25 April 2019
Columbia GSAPP Assistant Professor Leah Meisterlin is honored with a 2019 Presidential Teaching Award by Columbia University
Prof. Meisterlin is one of five recipients who demonstrate commitment to excellent and innovative teaching as recognized by the entire Columbia University community.
The Columbia University Graduate School of Architecture, Planning and Preservation (Columbia GSAPP) is pleased to announce that its faculty member Leah Meisterlin is the recipient of a 2019 Presidential Teaching Award. This prestigious recognition is presented by President Lee Bollinger during the University Commencement, and accompanied by a $20,000 honorarium.
Leah Meisterlin (’06 M.S.UP, ’09 M.Arch), an Assistant Professor in Columbia GSAPP’s Urban Planning program since 2016, is only the second GSAPP faculty member to receive this high recognition after Professor Kenneth Frampton did so in 2011. “As a teacher, Professor Meisterlin connects deeply with students, guiding them in their education and in their professional lives, enabling them to consistently excel beyond their own expectations,” said Dean Amale Andraos. “Since joining Columbia GSAPP’s faculty in 2016, she has quickly established herself as a model professor able to share her deep knowledge and innovative research methods in a way that inspires students and encourages their success.”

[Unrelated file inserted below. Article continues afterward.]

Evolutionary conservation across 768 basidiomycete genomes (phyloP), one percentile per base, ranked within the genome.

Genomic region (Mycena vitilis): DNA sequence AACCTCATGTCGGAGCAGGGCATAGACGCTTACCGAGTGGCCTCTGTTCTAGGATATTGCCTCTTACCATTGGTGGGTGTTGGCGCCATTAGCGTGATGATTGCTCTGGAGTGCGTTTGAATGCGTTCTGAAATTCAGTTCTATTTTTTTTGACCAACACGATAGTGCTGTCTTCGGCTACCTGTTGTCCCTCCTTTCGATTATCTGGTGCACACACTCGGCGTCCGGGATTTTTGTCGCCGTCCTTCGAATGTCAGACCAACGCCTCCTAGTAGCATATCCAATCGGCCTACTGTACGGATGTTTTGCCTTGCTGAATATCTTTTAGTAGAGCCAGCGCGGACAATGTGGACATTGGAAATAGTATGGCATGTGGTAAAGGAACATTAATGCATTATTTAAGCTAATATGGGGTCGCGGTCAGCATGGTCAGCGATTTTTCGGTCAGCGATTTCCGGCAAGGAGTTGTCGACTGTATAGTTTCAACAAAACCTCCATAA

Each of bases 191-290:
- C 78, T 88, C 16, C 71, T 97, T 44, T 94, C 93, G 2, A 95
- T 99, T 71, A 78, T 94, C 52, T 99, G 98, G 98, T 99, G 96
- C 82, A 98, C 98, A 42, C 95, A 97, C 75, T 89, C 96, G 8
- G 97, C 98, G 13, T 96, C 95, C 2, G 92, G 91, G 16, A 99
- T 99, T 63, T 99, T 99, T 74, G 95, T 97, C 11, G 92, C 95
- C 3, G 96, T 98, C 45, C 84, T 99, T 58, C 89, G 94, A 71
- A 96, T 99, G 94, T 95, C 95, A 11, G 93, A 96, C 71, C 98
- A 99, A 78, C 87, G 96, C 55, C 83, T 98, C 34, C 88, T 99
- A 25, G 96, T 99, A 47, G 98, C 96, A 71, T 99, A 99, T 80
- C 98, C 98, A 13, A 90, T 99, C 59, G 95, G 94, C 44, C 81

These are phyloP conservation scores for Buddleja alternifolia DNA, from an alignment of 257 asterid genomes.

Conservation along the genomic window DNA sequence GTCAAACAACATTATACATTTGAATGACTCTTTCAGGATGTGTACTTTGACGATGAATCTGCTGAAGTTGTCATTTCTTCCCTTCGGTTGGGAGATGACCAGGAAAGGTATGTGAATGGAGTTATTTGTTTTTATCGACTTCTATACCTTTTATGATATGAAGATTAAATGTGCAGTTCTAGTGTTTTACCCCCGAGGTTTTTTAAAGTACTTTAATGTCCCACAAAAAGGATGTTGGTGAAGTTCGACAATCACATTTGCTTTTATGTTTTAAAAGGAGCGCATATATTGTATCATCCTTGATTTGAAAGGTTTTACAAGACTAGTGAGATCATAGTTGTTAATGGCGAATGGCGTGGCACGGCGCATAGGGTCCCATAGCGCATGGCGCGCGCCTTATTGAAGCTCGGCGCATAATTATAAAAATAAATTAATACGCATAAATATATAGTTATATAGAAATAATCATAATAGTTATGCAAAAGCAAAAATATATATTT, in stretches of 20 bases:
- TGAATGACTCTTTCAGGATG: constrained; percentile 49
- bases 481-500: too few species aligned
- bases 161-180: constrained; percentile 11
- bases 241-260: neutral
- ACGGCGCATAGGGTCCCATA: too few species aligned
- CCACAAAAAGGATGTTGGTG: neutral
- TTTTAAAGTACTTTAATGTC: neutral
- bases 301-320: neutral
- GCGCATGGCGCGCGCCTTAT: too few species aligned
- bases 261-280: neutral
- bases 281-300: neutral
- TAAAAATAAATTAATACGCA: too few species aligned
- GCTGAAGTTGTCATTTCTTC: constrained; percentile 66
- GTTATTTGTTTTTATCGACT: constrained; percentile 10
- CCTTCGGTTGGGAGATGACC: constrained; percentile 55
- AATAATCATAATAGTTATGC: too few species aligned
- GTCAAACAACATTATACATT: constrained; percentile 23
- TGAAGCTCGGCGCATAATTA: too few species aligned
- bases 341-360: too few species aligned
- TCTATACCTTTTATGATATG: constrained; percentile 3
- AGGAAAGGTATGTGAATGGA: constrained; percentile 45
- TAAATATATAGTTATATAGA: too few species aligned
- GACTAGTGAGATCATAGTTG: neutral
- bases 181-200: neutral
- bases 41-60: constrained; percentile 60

Columbia University’s Presidential Teaching Award was established in 1996 as a way to honor the University’s best teachers. They are conferred to five faculty members each year. The selection process begins with an open call for nominations from the university community, which are reviewed by a selection committee comprised of 6 to 10 faculty members including prior winners of the award.
Professor Meisterlin is an urbanist and geographical information systems methodologist whose research engages concurrent issues of spatial justice, informational ethics, and the effects of infrastructural networks on the construction of social and political space. Before joining GSAPP, Professor Meisterlin taught at Barnard College and the New Jersey Institute of Technology. She has been an Adjunct Research Scholar at Columbia’s Temple Hoyne Buell Center for the Study of American Architecture and a Research Scientist at New York University’s Center for Latino Adolescent and Family Health. She has edited the publication Comments on Foreclosed (2013) following the exhibition Foreclosed: Rehousing the American Dream (Museum of Modern Art, 2012), and co-authored The Buell Hypothesis: Rehousing the American Dream (2011). Her articles and essays have appeared in the Annals of the Association of American Geographers, The Avery Review, ARPA Journal, and Drug and Alcohol Dependence, among others. Her work is also featured in Contemporary Digital Architecture: Design and Techniques (Ed. Dimitri Kottas, 2010) and The Infrastructural City: Networked Ecologies in Los Angeles (Ed. Kazys Varnelis, 2008).